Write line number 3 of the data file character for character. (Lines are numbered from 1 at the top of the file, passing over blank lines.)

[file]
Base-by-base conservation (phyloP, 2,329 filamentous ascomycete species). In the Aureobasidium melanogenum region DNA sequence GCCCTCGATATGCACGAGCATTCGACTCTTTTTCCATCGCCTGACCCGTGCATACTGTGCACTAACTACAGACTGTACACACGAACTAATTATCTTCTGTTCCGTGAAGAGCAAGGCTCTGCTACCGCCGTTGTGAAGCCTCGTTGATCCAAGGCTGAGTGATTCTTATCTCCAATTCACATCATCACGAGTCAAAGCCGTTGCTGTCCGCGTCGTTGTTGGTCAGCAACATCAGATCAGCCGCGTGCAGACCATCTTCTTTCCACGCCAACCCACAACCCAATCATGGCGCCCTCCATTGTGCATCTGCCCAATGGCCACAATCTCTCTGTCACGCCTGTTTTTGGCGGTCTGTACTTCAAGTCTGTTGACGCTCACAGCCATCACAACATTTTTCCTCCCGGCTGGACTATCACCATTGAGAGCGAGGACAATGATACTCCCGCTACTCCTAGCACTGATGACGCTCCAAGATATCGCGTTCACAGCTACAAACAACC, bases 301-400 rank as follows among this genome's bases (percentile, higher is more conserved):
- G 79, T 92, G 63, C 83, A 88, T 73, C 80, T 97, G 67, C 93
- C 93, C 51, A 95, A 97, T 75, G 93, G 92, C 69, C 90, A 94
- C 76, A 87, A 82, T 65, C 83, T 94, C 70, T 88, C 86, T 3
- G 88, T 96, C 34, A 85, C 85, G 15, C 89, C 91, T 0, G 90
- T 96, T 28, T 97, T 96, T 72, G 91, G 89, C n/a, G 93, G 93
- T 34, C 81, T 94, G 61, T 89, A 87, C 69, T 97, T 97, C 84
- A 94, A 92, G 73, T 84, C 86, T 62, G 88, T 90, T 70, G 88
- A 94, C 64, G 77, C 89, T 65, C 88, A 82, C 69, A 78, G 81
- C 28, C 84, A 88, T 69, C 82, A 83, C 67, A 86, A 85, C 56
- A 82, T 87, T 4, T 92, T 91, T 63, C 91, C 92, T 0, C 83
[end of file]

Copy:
- C 93, C 51, A 95, A 97, T 75, G 93, G 92, C 69, C 90, A 94